The Cowboys were forced to punt on each of their first 4 drives and compiled just 58 yards of offense (3.4 YPPA) in the game’s first 20+ minutes.
What happened after that was demoralizing. The Cowboys scored on each of their last 5 drives (TD, FG, TD, TD, FG) and rolled up 359 yards of offense on 48 plays (7.5 YPPA), including 22 first downs. Dallas converted 7 of 8 times on 3rd down over those 5 drives.
The game turned on the infamous 1st and 30 play (Q2, 8:39) where Pierce was held by LG Leary, but the officials decided 2 flags in a row was enough for the Cowboys. Prescott ran for 12 yards on that play and the Cowboys would eventually score the game-tying TD.
It has been a very long time since I have seen the Ravens defense humbled so consistently.
Here is a racing-form review of the key plays which extended those drives:
–(Q2, 8:40) 1/30 Pierce penetrates vs. LG Leary, Prescott escapes left past Leary hold RL12, no flag
–(Q2, 7:57) 2/18 ATS, Prescott to Bryant PL12, Wright in coverage
–(Q2, 7:15) 3/6 ATS, Prescott to Butler PL41 left sideline, Wright close but did not find ball
–(Q2, 6:01) 3/Goal, Prescott rolls right, Mosley rushes after pocket break for QH/RTP flag, PR3 TD to Beasley
–(Q2, 1:16) 2/4, ATS, Prescott to Beasley PL8 then OOB, Wright soft along sideline
–(Q2, 1:04) 2/10, ATS, Prescott to Bryant PL16 in front of Wright, tackle inbounds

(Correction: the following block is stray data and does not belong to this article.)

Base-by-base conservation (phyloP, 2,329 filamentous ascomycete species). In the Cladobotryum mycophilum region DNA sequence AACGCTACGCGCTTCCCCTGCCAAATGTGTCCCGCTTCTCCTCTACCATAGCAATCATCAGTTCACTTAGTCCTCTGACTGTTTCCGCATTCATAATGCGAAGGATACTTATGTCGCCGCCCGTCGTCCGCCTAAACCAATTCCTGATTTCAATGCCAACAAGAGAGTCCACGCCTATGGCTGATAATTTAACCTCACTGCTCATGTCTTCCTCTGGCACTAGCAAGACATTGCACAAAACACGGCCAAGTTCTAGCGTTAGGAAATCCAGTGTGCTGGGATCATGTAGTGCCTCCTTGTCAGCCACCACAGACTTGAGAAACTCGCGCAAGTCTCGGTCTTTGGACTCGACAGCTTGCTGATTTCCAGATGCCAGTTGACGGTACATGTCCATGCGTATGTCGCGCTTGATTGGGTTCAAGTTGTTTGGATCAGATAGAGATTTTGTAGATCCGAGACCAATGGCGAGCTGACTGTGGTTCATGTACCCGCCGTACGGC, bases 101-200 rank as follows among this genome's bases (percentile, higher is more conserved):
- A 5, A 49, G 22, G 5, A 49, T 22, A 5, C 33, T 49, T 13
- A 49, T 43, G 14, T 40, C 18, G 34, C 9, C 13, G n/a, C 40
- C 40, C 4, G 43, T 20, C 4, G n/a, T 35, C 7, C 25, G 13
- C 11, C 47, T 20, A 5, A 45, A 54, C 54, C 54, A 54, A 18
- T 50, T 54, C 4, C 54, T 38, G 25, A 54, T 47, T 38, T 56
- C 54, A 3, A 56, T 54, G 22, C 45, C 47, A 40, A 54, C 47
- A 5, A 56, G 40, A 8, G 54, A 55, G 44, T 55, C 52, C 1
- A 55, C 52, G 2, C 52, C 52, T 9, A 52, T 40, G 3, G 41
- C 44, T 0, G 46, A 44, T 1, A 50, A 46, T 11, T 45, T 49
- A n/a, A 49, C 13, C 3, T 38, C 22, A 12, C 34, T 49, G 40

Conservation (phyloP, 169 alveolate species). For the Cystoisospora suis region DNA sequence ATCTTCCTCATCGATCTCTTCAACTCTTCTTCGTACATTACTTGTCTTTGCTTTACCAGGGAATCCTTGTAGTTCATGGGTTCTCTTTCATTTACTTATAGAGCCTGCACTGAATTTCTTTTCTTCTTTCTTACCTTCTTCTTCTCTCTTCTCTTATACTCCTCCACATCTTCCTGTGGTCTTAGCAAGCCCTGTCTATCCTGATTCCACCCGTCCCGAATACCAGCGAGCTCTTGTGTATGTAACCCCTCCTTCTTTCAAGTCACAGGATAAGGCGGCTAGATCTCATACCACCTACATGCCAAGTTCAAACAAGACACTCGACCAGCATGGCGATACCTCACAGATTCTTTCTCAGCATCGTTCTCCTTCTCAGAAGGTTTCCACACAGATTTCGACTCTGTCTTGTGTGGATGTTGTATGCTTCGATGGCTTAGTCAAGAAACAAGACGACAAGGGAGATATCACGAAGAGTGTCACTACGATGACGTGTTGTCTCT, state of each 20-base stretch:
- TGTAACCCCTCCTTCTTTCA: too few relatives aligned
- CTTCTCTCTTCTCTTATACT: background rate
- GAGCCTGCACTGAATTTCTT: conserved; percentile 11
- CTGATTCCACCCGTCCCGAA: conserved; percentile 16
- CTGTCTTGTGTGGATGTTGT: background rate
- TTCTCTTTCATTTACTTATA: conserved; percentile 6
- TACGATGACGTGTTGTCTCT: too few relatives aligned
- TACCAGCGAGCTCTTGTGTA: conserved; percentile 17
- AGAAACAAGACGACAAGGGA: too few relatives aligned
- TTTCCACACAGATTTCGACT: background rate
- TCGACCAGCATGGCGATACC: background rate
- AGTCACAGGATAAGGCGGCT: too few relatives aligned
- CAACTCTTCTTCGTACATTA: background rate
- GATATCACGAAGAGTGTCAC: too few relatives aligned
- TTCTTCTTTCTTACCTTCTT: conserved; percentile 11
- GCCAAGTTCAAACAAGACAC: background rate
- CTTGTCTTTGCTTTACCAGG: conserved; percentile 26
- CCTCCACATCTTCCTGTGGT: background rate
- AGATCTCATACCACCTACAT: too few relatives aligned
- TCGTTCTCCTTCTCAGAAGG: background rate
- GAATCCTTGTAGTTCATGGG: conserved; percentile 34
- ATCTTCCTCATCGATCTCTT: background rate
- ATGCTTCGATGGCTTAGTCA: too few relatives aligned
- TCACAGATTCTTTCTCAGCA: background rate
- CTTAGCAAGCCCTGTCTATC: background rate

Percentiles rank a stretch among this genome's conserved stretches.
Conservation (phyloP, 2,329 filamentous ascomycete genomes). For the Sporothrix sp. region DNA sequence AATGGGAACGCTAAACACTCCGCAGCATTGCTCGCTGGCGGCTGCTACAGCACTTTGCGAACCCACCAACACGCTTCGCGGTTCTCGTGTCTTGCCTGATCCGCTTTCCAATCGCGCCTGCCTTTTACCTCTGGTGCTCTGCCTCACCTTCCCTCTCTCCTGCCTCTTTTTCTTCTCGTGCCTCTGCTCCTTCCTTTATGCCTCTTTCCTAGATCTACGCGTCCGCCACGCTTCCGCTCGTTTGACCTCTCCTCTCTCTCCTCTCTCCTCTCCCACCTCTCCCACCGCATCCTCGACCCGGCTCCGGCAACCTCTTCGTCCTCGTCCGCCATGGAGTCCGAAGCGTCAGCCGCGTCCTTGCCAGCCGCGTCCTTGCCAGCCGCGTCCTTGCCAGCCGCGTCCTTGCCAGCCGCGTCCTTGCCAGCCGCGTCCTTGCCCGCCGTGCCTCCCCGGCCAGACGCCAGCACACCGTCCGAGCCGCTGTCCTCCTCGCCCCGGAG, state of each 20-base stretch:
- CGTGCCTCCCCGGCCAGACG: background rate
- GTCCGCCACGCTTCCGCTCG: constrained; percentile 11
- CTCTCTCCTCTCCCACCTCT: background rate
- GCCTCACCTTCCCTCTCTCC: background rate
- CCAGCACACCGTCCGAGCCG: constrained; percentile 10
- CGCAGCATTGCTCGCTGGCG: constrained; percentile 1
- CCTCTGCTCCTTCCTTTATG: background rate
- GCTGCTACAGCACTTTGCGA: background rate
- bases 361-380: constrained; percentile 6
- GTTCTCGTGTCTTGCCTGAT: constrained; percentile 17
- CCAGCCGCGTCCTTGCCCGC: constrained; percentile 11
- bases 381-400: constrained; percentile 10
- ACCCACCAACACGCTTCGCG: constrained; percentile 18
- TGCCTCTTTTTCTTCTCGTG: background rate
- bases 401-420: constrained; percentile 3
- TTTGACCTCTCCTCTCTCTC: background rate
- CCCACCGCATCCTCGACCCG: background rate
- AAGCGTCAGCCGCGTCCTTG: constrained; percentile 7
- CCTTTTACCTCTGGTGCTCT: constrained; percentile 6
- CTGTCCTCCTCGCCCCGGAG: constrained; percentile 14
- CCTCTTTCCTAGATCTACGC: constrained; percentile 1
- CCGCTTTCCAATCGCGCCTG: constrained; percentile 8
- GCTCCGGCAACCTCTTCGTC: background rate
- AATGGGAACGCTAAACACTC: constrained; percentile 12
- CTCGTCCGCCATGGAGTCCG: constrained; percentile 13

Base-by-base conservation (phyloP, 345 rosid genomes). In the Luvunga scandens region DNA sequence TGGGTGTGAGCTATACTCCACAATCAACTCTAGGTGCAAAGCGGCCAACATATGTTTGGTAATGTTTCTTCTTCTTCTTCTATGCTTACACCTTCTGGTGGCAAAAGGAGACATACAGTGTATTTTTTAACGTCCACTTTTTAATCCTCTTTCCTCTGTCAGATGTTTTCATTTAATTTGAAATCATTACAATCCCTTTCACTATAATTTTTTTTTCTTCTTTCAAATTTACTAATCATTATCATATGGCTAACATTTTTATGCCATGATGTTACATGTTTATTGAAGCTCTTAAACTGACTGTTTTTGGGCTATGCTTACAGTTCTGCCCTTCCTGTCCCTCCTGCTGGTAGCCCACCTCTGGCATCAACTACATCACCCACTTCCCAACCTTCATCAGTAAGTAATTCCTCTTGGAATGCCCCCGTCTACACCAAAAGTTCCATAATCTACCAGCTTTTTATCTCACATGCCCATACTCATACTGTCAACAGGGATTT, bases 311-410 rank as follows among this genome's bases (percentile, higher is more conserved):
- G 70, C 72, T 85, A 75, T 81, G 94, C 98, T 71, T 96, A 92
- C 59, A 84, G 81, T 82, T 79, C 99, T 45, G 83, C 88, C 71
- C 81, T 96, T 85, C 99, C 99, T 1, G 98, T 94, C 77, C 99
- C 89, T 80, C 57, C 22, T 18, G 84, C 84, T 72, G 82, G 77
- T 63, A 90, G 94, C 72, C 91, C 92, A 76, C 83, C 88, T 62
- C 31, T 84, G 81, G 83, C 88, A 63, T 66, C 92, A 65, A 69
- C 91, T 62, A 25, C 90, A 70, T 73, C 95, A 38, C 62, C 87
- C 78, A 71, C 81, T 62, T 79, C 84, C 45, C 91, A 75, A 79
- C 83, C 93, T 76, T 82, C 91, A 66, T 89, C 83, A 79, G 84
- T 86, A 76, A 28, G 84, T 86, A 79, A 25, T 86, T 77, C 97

–(Q2, 0:25) 1/15, Correa unblocked pressure, Prescott to Bryant PM26 (11 + 15 YAC), Wright soft on slant
–(Q3, 12:00) 3/2, ATS, Prescott to Bryant PR9 in front of Young
–(Q3, 9:04) 1/10 ATS, Prescott for Williams, Young fails to find ball runs through receiver for 36-yard DPI
–(Q3, 8:10) 3/4 ATS, Prescott to Witten PM7 in front of Webb and Weddle
–(Q3, 7:37) 1/Goal ATS, Prescott to Bryant PL4, TD, Bryant boxes out Wright
–(Q3, 3:49) 2/4 Elliott RM9, Mosley MT at 3
–(Q3, 1:40) 3/5 ATS vs 3-man rush, Prescott to Elliott PR17 (-1 + 18 YAC), Orr very soft
–(Q3, 0:16) 2/8 ATS, Prescott to Witten PR11 (4 + 7 YAC) right sideline Young and Orr soft
–(Q4, 14:15) 2/8 ATS, Prescott to Witten PM9 in front of Mosley
–(Q4, 12:56) Ravens bring overload blitz right with Powers and Mosley, Prescott to hot read Escobar PR14 (8 + 6) between Z. Smith and Webb wide open
–(Q4, 11:37) ATS despite 7-man pass rush, Prescott to Bryant PM13 (7 + 6 YAC) TD, slant in front of Young
–(Q4, 6:40) 3/5 Orr pressure, Prescott to Beasley PL17 (0 + 17 YAC) beats Powers crossing then forces Powers MT at 7
–(Q4, 5:17) 2/8 ATS, Prescott to Butler PR8, Young hurt in coverage
–(Q4, 3:49) 2/9 ATS, Prescott to Beasley PM17 (9 + 8 YAC), Powers in coverage
As you can see, with 2 exceptions, the key plays on these long drives were all passes.
Matt Elam played 3 snaps defensively, replacing Webb. On the first occasion, he replaced Webb for a 3rd-and-11 play (Q1, 0:25). Webb tapped out, but soon after was holding his helmet by the sideline. Webb left again for Elam for 2 snaps (beginning Q4, 12:14).
Kamalei Correa played 2 defensive snaps. On the first, he rushed unblocked for a pressure (Q2,0:25).
Chris Lewis-Harris played 2 snaps in relief of Tavon Young on the final Cowboys drive.
Michael Pierce (41 snaps) and Brandon Williams (45) controlled the middle of the LoS when in. Neither made a significant pass rush contribution, but they did their job stopping the inside run. Most of the success the Cowboys had running the football was either by Prescott or to the outside.
Defensive stars of the game
3rd: Zach Orr
2nd: Michael Pierce/Brandon Williams
1st: Terrell Suggs